In addition to the awards that the Foundation will offering (including a Group Psychology Award and a travel award for professional development), the Board also committed to funding awards recognizing excellence in teaching group dynamics, outstanding departmental training in group, and outstanding commitment to the practice of group psychotherapy.
In this issue, you can read about the following:
- A more detailed analysis of what group training opportunities are available in graduate programs. Erin Crozier and Samuel Collier further analyzed the data from the survey reported in an earlier TGP article (http://div49tgp.com/2014/10/30/group-training-survey-may-2014/).
- We also hear from President Kivlighan, who asks, “Are we the Division of Group Psychology AND Group Psychotherapy or are we the Division of Group Psychology OR Group Psychotherapy? I think that we have work to do to make sure that we are the Division of Group Psychology AND Group Psychotherapy.” We think this is an especially important conversation, so we encourage you to check out his column.
- In the column from President-elect Parks, he quotes Steve Wozniak: “I’m going to give you some advice that might be hard to take. That advice is: Work alone. Not on a committee. Not on a team.” There are thus some tasks that can be completed just fine by a single, motivated person. We don’t need groups to do everything. In his last column he talked about an interest in offering workshops on group-related phenomena. His focus seems to lean toward talking with the health and business and education practitioners about the many situations for which we know, empirically, that collective effort is preferable to individual effort. We are glad these varying perspectives can all be housed within our Society.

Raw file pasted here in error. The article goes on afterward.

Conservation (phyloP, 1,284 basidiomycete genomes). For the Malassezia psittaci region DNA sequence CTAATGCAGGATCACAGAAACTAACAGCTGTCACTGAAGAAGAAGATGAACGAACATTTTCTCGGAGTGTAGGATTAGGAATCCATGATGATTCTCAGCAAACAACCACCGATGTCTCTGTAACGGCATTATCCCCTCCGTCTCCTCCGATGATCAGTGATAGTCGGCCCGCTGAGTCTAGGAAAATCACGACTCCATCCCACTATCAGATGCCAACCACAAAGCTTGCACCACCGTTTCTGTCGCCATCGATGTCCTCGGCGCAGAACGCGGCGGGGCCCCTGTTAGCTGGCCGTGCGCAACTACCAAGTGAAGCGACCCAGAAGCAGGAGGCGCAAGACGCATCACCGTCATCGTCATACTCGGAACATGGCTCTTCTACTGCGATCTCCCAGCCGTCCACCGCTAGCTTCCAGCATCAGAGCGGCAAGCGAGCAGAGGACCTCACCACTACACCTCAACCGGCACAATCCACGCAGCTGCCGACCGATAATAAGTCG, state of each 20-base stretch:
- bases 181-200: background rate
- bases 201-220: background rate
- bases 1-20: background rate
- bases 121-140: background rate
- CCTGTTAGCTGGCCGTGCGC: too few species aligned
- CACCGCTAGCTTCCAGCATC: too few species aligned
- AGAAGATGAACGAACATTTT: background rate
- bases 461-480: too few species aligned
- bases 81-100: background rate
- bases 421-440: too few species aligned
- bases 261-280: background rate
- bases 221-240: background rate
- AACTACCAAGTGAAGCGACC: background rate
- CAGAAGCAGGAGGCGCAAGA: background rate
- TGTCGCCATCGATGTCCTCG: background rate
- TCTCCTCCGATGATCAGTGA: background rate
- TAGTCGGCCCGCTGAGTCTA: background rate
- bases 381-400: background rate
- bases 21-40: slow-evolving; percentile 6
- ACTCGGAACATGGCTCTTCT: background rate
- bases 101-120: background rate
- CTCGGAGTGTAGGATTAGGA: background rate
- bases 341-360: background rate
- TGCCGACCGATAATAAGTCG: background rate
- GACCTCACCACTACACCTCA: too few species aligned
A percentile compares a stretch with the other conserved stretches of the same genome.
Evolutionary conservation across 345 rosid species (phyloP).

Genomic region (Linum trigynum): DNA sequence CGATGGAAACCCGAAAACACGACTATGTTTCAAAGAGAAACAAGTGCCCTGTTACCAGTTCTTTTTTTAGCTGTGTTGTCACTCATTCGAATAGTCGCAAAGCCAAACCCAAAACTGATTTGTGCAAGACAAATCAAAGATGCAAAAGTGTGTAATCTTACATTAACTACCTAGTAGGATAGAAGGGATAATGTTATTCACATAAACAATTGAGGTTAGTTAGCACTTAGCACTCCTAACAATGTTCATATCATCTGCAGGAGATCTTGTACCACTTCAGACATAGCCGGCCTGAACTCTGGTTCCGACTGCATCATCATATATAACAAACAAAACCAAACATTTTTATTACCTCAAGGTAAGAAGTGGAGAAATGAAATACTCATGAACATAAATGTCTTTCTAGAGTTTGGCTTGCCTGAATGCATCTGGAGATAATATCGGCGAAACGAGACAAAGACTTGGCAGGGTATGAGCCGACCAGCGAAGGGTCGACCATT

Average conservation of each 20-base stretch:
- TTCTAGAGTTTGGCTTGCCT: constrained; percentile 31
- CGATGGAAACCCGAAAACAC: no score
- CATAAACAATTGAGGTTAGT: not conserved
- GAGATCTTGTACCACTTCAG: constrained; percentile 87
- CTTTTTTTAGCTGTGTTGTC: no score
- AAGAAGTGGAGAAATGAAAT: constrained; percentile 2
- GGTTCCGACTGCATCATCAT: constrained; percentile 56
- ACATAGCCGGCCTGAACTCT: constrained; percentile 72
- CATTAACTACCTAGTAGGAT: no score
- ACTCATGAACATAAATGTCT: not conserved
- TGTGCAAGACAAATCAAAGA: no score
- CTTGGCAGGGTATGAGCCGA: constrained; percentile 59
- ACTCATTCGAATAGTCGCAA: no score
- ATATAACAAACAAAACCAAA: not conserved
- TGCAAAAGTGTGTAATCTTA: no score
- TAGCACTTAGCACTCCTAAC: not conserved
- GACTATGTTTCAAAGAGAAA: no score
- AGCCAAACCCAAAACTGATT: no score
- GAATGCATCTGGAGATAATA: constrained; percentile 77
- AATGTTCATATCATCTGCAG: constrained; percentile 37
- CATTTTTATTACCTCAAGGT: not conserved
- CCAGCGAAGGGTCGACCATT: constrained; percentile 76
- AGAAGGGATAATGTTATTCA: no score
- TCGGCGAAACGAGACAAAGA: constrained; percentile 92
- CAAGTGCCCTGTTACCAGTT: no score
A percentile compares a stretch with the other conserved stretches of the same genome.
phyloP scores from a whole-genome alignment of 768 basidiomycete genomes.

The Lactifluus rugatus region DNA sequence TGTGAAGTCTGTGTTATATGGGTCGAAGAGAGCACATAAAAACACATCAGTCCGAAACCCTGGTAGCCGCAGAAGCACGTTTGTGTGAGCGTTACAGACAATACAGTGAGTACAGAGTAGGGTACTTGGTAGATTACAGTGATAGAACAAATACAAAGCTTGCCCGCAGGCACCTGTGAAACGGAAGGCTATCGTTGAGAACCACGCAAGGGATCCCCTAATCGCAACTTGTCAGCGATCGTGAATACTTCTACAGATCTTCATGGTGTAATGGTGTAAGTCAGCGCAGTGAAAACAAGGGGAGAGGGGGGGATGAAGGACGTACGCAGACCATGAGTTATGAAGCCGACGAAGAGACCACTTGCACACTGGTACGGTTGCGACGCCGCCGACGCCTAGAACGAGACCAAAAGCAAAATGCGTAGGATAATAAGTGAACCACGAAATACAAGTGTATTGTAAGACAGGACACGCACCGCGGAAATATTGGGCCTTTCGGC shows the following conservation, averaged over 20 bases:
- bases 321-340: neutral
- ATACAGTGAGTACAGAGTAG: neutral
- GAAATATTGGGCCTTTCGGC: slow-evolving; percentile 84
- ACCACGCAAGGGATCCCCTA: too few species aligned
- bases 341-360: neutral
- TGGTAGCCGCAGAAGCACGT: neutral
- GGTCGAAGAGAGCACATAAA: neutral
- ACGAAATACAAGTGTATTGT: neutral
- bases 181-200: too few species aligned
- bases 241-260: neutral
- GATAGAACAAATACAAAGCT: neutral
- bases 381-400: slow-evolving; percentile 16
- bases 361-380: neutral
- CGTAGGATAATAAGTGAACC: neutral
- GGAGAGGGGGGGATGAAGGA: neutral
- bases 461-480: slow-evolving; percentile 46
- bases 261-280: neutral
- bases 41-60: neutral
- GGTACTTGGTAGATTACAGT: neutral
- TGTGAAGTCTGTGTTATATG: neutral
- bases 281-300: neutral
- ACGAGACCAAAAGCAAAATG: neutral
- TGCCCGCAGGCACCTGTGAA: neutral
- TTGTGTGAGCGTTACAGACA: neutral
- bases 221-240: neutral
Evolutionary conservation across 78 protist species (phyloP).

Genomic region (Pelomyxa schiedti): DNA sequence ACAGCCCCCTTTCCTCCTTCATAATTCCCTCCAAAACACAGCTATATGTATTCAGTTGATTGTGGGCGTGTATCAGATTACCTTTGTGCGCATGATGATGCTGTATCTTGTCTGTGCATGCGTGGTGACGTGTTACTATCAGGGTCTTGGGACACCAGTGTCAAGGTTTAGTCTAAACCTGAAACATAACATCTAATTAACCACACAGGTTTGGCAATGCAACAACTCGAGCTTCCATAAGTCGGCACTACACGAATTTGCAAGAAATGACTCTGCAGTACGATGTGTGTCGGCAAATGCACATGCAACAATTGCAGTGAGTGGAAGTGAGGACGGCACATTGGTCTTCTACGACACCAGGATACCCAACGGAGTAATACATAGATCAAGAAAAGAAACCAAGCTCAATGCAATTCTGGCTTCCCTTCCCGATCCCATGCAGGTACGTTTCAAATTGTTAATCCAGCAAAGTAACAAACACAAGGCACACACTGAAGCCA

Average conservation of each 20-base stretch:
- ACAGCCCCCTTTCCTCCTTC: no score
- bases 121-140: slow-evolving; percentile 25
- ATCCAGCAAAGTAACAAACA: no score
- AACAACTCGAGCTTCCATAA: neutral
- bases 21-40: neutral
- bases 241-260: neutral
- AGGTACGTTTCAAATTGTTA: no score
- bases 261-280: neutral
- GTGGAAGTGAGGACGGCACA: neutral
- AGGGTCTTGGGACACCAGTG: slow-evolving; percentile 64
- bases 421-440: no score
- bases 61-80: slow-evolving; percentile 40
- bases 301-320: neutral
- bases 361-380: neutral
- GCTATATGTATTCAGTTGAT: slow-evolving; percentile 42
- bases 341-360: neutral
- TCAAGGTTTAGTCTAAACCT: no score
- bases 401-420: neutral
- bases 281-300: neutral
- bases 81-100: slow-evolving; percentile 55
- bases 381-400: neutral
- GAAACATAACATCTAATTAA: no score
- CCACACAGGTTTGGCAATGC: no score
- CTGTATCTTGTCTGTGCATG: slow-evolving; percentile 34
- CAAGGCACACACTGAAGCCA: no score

If you like one of the articles you read, be sure to comment, send it via email to a colleague, or “like” it on Facebook.
Articles or brief reports and news items can be e-mailed directly to Tom, Letitia, and Leann at email@example.com, as can Letters to the Editor.
This year we recognized Dr. Chun-Chung Choi as our Diversity Award recipient. Dr. Choi was nominated by his colleagues for making significant contributions to both scholarship and practice, resulting in the advancement of diversity issues, particularly in the realm of group counseling and advocacy for international students. Some of his many contributions in this area include: creating innovative group programming for International Students at the University of Florida, which evolved into a specialty training program for Counseling and Wellness Center psychology interns; creating two groups that run each semester and that address limited campus resources related to supporting Mandarin speaking International Students; and providing supervision, training, and mentorship to interns in order to assist them in increasing their multicultural competency related to working with diverse populations in group therapy. Dr. Chung has also taught group counseling courses and has published five peer reviewed articles, two book chapters, and a film production aimed at empathy training for ethnic and cultural awareness. In addition he has presented over 49 refereed national publications (including two Division 49 sponsored symposiums at APA in 2014 related to multiculturalism in groups), one international, nine regional, and numerous local presentations. Dr. Choi’s professional contributions in the area of multicultural group counseling and psychotherapy practice, research, service, and training clearly add to our profession and promote further understanding and clinical effectiveness in working with diverse populations. Thank you, Dr. Choi, for your contributions to our profession and to our communities!